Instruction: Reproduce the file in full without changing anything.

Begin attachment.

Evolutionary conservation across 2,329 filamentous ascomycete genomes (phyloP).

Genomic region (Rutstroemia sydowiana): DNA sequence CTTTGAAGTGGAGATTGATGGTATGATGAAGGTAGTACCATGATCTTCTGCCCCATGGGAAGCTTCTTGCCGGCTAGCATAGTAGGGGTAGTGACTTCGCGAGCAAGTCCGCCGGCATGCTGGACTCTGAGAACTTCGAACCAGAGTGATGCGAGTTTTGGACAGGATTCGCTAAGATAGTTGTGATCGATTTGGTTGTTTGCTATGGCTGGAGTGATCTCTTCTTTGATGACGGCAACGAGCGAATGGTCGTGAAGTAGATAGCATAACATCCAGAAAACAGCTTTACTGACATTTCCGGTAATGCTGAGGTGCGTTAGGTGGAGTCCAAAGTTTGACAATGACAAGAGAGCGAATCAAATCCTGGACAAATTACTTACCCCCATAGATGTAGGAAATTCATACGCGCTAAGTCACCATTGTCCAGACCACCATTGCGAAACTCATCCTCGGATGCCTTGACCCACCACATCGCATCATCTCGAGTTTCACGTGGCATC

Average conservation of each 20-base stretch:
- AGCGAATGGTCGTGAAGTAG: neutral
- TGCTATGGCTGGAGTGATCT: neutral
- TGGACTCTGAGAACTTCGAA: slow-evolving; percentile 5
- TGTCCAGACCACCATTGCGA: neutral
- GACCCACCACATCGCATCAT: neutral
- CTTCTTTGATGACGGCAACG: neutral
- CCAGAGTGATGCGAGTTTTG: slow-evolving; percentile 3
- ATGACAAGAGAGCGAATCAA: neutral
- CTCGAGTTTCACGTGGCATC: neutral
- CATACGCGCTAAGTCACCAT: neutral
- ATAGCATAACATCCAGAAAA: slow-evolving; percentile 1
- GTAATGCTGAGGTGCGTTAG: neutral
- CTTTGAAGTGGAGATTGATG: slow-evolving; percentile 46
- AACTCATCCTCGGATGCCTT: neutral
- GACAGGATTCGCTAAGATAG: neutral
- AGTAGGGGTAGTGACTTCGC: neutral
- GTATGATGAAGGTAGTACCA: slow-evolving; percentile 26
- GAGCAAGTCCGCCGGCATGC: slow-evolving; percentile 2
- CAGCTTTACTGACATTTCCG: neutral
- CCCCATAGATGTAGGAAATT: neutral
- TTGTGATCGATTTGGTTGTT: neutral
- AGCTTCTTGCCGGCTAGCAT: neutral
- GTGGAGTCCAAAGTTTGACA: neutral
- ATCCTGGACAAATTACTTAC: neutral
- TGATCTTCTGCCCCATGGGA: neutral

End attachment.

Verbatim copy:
Evolutionary conservation across 2,329 filamentous ascomycete genomes (phyloP).

Genomic region (Rutstroemia sydowiana): DNA sequence CTTTGAAGTGGAGATTGATGGTATGATGAAGGTAGTACCATGATCTTCTGCCCCATGGGAAGCTTCTTGCCGGCTAGCATAGTAGGGGTAGTGACTTCGCGAGCAAGTCCGCCGGCATGCTGGACTCTGAGAACTTCGAACCAGAGTGATGCGAGTTTTGGACAGGATTCGCTAAGATAGTTGTGATCGATTTGGTTGTTTGCTATGGCTGGAGTGATCTCTTCTTTGATGACGGCAACGAGCGAATGGTCGTGAAGTAGATAGCATAACATCCAGAAAACAGCTTTACTGACATTTCCGGTAATGCTGAGGTGCGTTAGGTGGAGTCCAAAGTTTGACAATGACAAGAGAGCGAATCAAATCCTGGACAAATTACTTACCCCCATAGATGTAGGAAATTCATACGCGCTAAGTCACCATTGTCCAGACCACCATTGCGAAACTCATCCTCGGATGCCTTGACCCACCACATCGCATCATCTCGAGTTTCACGTGGCATC

Average conservation of each 20-base stretch:
- AGCGAATGGTCGTGAAGTAG: neutral
- TGCTATGGCTGGAGTGATCT: neutral
- TGGACTCTGAGAACTTCGAA: slow-evolving; percentile 5
- TGTCCAGACCACCATTGCGA: neutral
- GACCCACCACATCGCATCAT: neutral
- CTTCTTTGATGACGGCAACG: neutral
- CCAGAGTGATGCGAGTTTTG: slow-evolving; percentile 3
- ATGACAAGAGAGCGAATCAA: neutral
- CTCGAGTTTCACGTGGCATC: neutral
- CATACGCGCTAAGTCACCAT: neutral
- ATAGCATAACATCCAGAAAA: slow-evolving; percentile 1
- GTAATGCTGAGGTGCGTTAG: neutral
- CTTTGAAGTGGAGATTGATG: slow-evolving; percentile 46
- AACTCATCCTCGGATGCCTT: neutral
- GACAGGATTCGCTAAGATAG: neutral
- AGTAGGGGTAGTGACTTCGC: neutral
- GTATGATGAAGGTAGTACCA: slow-evolving; percentile 26
- GAGCAAGTCCGCCGGCATGC: slow-evolving; percentile 2
- CAGCTTTACTGACATTTCCG: neutral
- CCCCATAGATGTAGGAAATT: neutral
- TTGTGATCGATTTGGTTGTT: neutral
- AGCTTCTTGCCGGCTAGCAT: neutral
- GTGGAGTCCAAAGTTTGACA: neutral
- ATCCTGGACAAATTACTTAC: neutral
- TGATCTTCTGCCCCATGGGA: neutral